Isotonik Studios has announced availability of Sempler Pro, a sample sequence manipulator by Noiss COKO designed to create complex patterns by performing simple actions. The whole device is exclusively driven by its integrated sequencer, which among other parameters allows to set a different starting point, size, pitch, level and delay amount for every single step. […]
It’s the season of the wavetable – again. With Ableton Live 10.1 on the horizon and its free Wavetable device, we’ve got yet another free Max for Live device for making sound materials – and this time, you can make your wavetables from images.
Let’s catch you up first.
Ableton Live 10.1 will bring Wavetable as a new instrument to Standard and Suite editions – arguably one of the bigger native synth editions to Live in its history, ranking with the likes of Operator. And sure, as when Operator came out, you already have plug-ins that do the same; Ableton’s pitch is as always their unique approach to UI (love it or hate it), and integration with the host, and … having it right in the box:
Earlier this week, we saw one free device that makes wavetables for you, built as a Max for Live device. (Odds are anyone able to run this will have a copy of Live with Wavetable in it, since it targets 10.1, but it also exports to other tools). Wave Weld focuses on dialing in the sounds you need and spitting out precise, algorithmic results:
One thing Wave Weld cannot do, however, is make a wavetable out of a picture of a cat.
For that, you want Image2Wavetable. The name says it all: it generates wavetable samples from image data.
This means if you’re handy with graphics software, or graphics code like Processing, you can also make visual patterns that generate interesting wavetables. It reminds me of my happy hours and hours spent using U+I Software’s ground-breaking MetaSynth, which employs some similar concepts to build an entire sound laboratory around graphic tools. (It’s still worth a spin today if you’ve got a Mac; among other things, it is evidently responsible for those sweeping digital sounds in the original Matrix film, I’m told.)
Image2Wavetable is new, the creation of Dillon Bastan and Carlo Cattano – and there are some rough edges, so be patient and it sounds like they’re ready to hear some feedback on how it works.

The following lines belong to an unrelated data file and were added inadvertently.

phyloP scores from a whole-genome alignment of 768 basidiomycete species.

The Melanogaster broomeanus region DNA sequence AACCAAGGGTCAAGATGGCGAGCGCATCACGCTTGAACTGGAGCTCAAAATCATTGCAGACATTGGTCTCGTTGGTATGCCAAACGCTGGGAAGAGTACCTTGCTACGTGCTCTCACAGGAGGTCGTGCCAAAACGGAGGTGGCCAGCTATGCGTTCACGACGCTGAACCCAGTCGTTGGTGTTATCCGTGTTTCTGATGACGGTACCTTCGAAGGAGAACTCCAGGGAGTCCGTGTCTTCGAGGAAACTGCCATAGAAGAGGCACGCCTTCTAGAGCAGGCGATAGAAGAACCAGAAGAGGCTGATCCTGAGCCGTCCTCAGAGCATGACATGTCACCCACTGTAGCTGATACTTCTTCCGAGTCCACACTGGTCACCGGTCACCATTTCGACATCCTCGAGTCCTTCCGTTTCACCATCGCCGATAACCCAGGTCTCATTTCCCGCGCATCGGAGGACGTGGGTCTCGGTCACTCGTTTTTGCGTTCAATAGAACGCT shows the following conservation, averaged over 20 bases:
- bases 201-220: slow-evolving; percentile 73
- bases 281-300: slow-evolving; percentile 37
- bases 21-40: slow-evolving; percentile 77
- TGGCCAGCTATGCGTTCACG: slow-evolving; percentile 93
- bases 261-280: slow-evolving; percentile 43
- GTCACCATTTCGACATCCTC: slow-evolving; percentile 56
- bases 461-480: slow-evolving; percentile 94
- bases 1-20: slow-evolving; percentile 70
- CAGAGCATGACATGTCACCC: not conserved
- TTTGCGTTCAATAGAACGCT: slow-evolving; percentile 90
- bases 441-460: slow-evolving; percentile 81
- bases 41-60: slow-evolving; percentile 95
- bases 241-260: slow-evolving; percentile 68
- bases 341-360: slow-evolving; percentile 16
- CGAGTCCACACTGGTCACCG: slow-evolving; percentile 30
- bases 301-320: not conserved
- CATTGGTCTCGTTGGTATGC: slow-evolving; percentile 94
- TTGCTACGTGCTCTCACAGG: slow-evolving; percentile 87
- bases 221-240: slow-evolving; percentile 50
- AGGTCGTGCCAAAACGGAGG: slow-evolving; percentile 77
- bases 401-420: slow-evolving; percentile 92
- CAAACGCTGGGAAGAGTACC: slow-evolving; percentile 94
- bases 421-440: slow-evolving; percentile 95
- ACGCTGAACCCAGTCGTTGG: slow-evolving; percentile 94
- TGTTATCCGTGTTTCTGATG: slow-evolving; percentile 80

But the workflow is really simple: drag and drop image, drag and drop resulting wavetable into the Wavetable instrument.
Okay, I suspect I know what I’m doing for the rest of the night.
Wavetables are capable of a vast array of sounds. But just dumping arbitrary audio content into a wavetable is unlikely to get the results you want. And that’s why Wave Weld looks invaluable: it makes it easy to generate useful wavetables, in an add-on that’s free for Max for Live.
Ableton Live users are going to want their own wavetable maker very soon. Live 10.1 will add Wavetable, a new synth based on the technique. See our previous preview:
Live 10.1 is in public beta now, and will be free to all Live 10 users soon.
So long as you have Max for Live to run it, Wave Weld will be useful to other synths, as well – including the developer’s own Wave Junction.
Because wavetables are periodic by their very nature, it’s more likely helpful to generate content algorithmically than just dump sample content of your own. (Nothing against the latter – it’s definitely fun – but you may soon find yourself limited by the results.)
Wave Wend handles generating those materials for you, as well as exporting them in the format you need.
1. Make the wavetable: use waveshaping controls to dial in the sound materials you want.
2. Build up a library: adapt existing content or collect your own custom creations.
3. Export in the format you need: adjusting the size les you support Live 10.1’s own device or other hardware and plug-ins.
The waveshaping features are really the cool part:
Unique waveshaping controls to generate custom wavetables
Sine waveshape phase shift and curve shape controls
Additive style synthesis via choice of twenty four sine waveshape harmonics for both positive and negative phase angles
Saw waveshape curve sharpen and partial controls